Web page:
Pegylated interferon alpha-2b plus ribavirin in patients with genotype 4 chronic hepatitis C: Some issues

Authors

  • Ming-Lung Yu,

    1. Hepatobiliary Division, Department of Internal Medicine, Kaohsiung Medical University Hospital, Kaohsiung, Taiwan
    2. Faculty of Internal Medicine, College of Medicine, Kaohsiung Medical University, Kaohsiung, Taiwan
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  • Chia-Yen Dai,

    1. Hepatobiliary Division, Department of Internal Medicine, Kaohsiung Medical University Hospital, Kaohsiung, Taiwan
    2. Faculty of Internal Medicine, College of Medicine, Kaohsiung Medical University, Kaohsiung, Taiwan
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  • Jee-Fu Huang,

    1. Faculty of Internal Medicine, College of Medicine, Kaohsiung Medical University, Kaohsiung, Taiwan
    2. Department of Internal Medicine, Kaohsiung Municipal Hsiao-Kang Hospital, Kaohsiung, Taiwan
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  • Ming-Yen Hsieh,

    1. Hepatobiliary Division, Department of Internal Medicine, Kaohsiung Medical University Hospital, Kaohsiung, Taiwan
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  • Wan-Long Chuang

    1. Hepatobiliary Division, Department of Internal Medicine, Kaohsiung Medical University Hospital, Kaohsiung, Taiwan
    2. Faculty of Internal Medicine, College of Medicine, Kaohsiung Medical University, Kaohsiung, Taiwan
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  • Potential conflict of interest: Nothing to report.

Pegylated Interferon Alpha-2b Plus Ribavirin in Patients with Genotype 4 Chronic Hepatitis C: Some Issues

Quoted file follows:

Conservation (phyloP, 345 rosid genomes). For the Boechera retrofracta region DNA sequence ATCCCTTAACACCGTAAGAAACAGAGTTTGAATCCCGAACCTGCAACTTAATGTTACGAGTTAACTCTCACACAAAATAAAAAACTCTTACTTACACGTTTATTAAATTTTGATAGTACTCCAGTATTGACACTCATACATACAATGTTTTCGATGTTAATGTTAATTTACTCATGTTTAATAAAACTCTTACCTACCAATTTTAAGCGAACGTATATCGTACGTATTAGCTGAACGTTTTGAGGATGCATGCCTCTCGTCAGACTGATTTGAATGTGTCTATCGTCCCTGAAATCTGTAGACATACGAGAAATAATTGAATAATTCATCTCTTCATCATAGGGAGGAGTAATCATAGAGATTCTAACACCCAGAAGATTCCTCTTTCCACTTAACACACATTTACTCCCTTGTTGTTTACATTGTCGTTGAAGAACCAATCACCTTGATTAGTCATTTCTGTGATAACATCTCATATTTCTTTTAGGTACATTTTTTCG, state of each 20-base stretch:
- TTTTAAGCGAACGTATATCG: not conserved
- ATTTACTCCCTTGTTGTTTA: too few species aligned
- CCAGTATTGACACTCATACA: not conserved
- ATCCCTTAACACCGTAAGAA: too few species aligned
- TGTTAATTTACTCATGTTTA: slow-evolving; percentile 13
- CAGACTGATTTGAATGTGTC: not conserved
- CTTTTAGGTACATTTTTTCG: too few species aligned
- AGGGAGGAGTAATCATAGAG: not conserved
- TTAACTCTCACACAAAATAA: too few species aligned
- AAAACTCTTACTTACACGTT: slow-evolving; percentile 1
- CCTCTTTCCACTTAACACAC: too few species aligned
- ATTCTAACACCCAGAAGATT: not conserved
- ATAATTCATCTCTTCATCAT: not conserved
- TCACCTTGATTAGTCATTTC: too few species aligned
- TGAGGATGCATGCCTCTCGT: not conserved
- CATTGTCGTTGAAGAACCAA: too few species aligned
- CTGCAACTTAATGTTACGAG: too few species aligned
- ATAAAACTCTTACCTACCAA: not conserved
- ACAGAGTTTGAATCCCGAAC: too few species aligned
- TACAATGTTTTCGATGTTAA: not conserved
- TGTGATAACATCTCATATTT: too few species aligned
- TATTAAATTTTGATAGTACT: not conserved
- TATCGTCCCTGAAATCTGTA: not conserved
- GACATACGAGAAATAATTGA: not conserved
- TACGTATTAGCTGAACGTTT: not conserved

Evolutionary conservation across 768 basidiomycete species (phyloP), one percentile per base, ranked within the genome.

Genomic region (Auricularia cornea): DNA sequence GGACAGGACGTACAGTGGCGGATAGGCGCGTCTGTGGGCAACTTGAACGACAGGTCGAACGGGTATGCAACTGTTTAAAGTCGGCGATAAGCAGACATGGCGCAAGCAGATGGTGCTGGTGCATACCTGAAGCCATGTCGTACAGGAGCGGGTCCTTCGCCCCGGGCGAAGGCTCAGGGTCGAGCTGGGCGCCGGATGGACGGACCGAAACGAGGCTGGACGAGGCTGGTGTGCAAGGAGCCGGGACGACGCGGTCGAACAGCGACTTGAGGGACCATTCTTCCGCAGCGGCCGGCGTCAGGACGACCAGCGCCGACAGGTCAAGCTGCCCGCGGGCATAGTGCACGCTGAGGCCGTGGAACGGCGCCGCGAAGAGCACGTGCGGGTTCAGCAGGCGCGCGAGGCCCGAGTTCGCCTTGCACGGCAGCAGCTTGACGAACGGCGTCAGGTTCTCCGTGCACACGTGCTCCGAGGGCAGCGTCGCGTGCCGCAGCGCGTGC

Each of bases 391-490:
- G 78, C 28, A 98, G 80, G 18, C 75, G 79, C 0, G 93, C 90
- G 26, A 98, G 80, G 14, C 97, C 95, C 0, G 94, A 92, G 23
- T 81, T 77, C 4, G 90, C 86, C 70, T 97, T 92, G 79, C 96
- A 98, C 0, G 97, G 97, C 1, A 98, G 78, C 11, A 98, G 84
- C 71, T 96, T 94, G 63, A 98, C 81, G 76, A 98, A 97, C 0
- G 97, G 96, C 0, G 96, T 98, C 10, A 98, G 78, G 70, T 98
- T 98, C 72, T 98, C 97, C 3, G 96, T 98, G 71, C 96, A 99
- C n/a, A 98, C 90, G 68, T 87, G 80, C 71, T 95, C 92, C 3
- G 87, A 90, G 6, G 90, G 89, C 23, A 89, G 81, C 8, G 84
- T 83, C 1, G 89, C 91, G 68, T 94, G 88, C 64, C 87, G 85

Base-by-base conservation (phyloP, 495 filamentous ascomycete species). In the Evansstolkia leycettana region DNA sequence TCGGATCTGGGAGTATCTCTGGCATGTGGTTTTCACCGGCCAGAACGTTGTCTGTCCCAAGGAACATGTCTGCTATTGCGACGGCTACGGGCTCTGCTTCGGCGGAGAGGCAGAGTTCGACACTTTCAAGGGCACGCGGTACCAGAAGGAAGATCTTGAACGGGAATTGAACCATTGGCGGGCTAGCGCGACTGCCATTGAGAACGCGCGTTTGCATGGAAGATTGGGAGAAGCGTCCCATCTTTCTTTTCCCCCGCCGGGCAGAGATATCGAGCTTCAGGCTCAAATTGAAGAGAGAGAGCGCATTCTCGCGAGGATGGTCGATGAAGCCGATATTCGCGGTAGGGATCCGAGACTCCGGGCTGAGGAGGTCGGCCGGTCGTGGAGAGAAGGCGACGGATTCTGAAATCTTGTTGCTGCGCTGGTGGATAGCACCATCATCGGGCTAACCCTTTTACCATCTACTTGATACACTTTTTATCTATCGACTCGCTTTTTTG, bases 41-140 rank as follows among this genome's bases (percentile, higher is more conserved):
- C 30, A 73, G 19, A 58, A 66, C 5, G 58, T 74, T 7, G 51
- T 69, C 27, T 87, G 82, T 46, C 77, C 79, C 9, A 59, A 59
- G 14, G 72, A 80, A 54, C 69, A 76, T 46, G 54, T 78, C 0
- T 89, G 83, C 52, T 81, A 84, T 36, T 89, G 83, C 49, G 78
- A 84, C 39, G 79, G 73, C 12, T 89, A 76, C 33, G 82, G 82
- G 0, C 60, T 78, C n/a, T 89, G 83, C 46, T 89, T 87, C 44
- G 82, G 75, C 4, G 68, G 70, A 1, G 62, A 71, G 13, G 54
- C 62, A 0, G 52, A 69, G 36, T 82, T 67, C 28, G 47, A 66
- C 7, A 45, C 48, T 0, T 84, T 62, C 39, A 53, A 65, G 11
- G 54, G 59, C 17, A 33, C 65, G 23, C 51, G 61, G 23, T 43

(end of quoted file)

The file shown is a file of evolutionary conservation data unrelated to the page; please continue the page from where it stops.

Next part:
To the Editor:

In a recent issue of HEPATOLOGY, Kamal et al.1 reported the results of a randomized, controlled trial for 368 patients with chronic hepatitis C virus (HCV) genotype 4 infection treated with peginterferon alpha-2b (1.5 μg/kg/week) plus ribavirin (10.6 mg/kg/day) for a fixed duration of 48 weeks (control group, n = 50) or for a variable duration according to on-treatment virological response (n = 318). In the variable-duration group, patients with rapid virological response (undetectable HCV RNA at week 4 of therapy) were treated for 24 weeks (group A, n = 69), patients with complete early virological response (undetectable HCV RNA at week 12) were treated for 36 weeks (group B, n = 79), and patients with partial early virological response (HCV RNA–seropositive with a minimum 2-log10 decrease from the baseline in HCV RNA at week 12) were treated for 48 weeks (group C, n = 160). The remaining 10 patients who did not achieve undetectable HCV RNA or a 2-log10decline from the baseline of HCV RNA at week 12 were classified as nonresponders and discontinued treatment. “Similar to previous studies on HCV-12, 3 and HCV-2/3,4–6 the present study1 strongly suggested that RVR at week 4 could be a signpost of decision-making for shorter treatment duration of peginterferon/ribavirin without compromising the treatment efficacy. Although the conclusions appear to be justified by the presented data, some issues should be clarified. First, the variable-duration group excluded 10 nonresponders from the final analysis, but the fixed-duration controls included 16 nonresponders for the final analysis. It would be inappropriate to make a noninferiority comparison of the two groups in such a situation because only 3 of 14 (21.4%) nonresponders in the fixed 48-week group achieved a sustained virological response. After the exclusion of 16 nonresponders, the sustained virological response rate in the fixed-duration group would be 79.4% (27/34) instead of 58%. Second, the variable-duration group had a significantly higher proportion of patients achieving partial early virological response (50.3%, 160/318 versus 22%, 11/50, P < 0.0001) and a significantly lower proportion of nonresponders (3.1%, 10/318 versus 32%, 16/50, P < 0.0001) than the fixed-duration group. It would be better for the authors to provide more data in detail to clarify the difference and discuss the results before addressing the conclusions.

Ming-Lung Yu* †, Chia-Yen Dai* †, Jee-Fu Huang* ‡, Ming-Yen Hsieh*, Wan-Long Chuang* †, * Hepatobiliary Division, Department of Internal Medicine, Kaohsiung Medical University Hospital, Kaohsiung, Taiwan, † Faculty of Internal Medicine, College of Medicine, Kaohsiung Medical University, Kaohsiung, Taiwan, ‡ Department of Internal Medicine, Kaohsiung Municipal Hsiao-Kang Hospital, Kaohsiung, Taiwan.

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